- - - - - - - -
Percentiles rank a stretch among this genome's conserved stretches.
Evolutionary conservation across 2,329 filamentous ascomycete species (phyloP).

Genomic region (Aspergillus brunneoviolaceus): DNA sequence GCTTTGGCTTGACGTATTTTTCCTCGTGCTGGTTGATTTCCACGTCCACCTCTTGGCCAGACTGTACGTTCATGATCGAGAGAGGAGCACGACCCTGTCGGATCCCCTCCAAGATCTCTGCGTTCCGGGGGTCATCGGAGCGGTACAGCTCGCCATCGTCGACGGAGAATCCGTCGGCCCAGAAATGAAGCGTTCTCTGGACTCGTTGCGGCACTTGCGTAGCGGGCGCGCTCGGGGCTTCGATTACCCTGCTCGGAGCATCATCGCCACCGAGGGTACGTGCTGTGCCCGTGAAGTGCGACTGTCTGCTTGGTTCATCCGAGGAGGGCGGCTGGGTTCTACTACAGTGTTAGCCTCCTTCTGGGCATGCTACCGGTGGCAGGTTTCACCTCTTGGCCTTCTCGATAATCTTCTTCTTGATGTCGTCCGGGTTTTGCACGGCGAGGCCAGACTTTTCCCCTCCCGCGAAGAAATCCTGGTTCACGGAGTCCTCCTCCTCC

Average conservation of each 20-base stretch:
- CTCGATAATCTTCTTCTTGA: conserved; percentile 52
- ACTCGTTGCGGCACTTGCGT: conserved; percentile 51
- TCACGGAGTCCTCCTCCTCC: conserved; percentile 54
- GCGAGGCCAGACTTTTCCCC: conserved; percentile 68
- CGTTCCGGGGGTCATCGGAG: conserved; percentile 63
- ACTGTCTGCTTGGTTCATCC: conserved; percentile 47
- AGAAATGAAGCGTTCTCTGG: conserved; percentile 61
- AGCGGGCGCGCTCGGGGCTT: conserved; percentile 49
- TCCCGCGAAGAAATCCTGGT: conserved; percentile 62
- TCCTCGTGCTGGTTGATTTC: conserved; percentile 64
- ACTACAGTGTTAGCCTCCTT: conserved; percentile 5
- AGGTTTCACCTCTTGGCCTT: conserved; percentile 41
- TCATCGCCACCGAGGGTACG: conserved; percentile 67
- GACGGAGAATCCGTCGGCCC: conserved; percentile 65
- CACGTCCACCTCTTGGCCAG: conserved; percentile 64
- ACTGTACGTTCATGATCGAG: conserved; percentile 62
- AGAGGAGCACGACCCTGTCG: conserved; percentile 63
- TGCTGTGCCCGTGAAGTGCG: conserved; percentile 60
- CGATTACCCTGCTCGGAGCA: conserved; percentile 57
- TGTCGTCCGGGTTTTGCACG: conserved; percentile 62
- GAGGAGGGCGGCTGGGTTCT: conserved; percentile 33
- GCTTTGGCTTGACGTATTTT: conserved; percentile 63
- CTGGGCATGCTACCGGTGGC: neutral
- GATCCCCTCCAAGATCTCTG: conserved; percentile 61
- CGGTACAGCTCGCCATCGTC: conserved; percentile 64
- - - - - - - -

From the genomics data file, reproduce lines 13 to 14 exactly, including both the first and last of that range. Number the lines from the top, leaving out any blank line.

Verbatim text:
- TCCCGCGAAGAAATCCTGGT: conserved; percentile 62
- TCCTCGTGCTGGTTGATTTC: conserved; percentile 64